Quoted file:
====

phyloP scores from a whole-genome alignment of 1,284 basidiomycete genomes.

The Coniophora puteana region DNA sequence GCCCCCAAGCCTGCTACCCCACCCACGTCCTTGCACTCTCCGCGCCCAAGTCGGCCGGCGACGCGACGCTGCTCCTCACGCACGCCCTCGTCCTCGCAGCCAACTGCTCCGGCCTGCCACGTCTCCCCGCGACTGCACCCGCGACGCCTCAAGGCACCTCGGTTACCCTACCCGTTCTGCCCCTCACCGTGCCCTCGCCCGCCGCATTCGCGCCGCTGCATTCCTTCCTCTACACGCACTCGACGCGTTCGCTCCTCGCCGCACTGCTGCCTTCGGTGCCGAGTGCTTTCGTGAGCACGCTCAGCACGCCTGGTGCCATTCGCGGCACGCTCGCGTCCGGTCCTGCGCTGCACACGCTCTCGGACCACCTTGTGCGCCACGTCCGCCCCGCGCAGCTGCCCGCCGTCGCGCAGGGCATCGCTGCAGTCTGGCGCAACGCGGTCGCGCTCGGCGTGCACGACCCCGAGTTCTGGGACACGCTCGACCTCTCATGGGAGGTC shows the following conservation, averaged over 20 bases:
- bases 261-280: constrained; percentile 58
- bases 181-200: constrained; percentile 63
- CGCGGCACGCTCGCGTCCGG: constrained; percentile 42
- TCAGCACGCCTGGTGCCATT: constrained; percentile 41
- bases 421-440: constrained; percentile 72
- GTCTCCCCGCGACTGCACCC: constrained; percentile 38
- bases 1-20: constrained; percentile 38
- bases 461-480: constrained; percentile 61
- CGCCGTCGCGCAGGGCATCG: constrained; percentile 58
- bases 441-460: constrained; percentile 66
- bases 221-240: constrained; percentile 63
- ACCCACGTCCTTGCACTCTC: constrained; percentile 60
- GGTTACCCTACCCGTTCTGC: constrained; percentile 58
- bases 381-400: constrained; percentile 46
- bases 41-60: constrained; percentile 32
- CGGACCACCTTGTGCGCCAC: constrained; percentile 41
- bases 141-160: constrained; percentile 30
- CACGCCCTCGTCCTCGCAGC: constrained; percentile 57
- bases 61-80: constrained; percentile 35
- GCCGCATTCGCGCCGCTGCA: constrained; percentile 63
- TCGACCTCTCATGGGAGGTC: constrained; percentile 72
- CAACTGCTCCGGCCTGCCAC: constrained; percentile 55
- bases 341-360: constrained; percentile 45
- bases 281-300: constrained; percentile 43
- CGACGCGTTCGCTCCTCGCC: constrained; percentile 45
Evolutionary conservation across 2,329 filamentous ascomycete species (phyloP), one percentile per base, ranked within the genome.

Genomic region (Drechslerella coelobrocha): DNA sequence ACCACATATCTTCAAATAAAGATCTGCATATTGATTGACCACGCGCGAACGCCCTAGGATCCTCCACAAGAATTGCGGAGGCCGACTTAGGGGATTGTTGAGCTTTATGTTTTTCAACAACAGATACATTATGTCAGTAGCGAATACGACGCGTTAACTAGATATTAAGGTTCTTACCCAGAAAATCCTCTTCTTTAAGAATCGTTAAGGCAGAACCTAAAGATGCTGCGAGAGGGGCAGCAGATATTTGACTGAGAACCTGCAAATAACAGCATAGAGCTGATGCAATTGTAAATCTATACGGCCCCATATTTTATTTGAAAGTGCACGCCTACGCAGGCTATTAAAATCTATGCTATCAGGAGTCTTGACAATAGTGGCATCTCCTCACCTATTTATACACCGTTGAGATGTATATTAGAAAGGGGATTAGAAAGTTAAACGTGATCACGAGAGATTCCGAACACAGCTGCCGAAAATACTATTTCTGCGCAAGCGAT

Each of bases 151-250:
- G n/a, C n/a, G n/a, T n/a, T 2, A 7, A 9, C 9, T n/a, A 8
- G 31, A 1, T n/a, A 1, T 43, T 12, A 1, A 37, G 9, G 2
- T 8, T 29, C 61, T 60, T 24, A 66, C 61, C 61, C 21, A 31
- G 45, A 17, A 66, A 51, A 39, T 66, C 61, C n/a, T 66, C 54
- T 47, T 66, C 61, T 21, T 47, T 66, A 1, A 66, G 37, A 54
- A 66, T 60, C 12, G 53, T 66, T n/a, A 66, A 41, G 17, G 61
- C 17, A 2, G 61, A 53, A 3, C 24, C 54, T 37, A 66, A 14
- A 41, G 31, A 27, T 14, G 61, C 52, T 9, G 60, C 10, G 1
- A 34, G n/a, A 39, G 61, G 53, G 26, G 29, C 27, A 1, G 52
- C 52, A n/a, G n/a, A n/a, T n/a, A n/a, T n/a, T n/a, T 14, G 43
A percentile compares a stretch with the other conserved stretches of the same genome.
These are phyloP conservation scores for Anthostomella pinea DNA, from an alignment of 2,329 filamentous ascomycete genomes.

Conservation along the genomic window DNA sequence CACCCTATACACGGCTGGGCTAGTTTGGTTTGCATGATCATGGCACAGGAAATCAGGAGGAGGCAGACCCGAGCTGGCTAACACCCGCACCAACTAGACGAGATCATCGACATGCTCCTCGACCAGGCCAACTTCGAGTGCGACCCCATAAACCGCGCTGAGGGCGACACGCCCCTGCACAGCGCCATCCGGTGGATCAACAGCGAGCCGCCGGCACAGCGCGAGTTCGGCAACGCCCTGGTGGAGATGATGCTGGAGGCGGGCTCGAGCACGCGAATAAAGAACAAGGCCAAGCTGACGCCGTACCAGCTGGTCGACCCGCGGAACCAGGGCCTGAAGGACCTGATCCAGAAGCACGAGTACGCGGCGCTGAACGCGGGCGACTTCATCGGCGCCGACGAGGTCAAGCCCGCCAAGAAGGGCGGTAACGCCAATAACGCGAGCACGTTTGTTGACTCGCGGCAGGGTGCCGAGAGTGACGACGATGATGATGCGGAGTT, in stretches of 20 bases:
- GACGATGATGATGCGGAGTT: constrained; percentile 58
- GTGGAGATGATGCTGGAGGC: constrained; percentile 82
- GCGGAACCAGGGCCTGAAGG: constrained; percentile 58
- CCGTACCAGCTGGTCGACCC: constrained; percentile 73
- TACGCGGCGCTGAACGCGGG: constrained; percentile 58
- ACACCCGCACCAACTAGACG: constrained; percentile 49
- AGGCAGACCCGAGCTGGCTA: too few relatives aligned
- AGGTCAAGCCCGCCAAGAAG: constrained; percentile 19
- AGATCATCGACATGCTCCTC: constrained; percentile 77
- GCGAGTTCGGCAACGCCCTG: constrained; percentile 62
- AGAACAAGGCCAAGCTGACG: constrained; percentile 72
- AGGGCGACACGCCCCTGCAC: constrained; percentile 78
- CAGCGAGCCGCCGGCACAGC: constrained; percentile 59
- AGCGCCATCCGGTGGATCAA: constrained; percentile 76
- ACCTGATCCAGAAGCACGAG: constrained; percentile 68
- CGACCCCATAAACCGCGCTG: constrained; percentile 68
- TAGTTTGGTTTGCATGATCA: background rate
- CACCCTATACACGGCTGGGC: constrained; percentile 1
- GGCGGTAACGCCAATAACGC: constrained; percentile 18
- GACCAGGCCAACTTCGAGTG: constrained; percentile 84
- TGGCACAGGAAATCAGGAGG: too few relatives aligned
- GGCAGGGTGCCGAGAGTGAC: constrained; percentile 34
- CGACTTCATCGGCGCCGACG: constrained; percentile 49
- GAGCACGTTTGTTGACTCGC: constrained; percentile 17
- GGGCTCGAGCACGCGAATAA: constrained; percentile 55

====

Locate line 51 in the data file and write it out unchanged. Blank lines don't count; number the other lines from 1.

- AGGTCAAGCCCGCCAAGAAG: constrained; percentile 19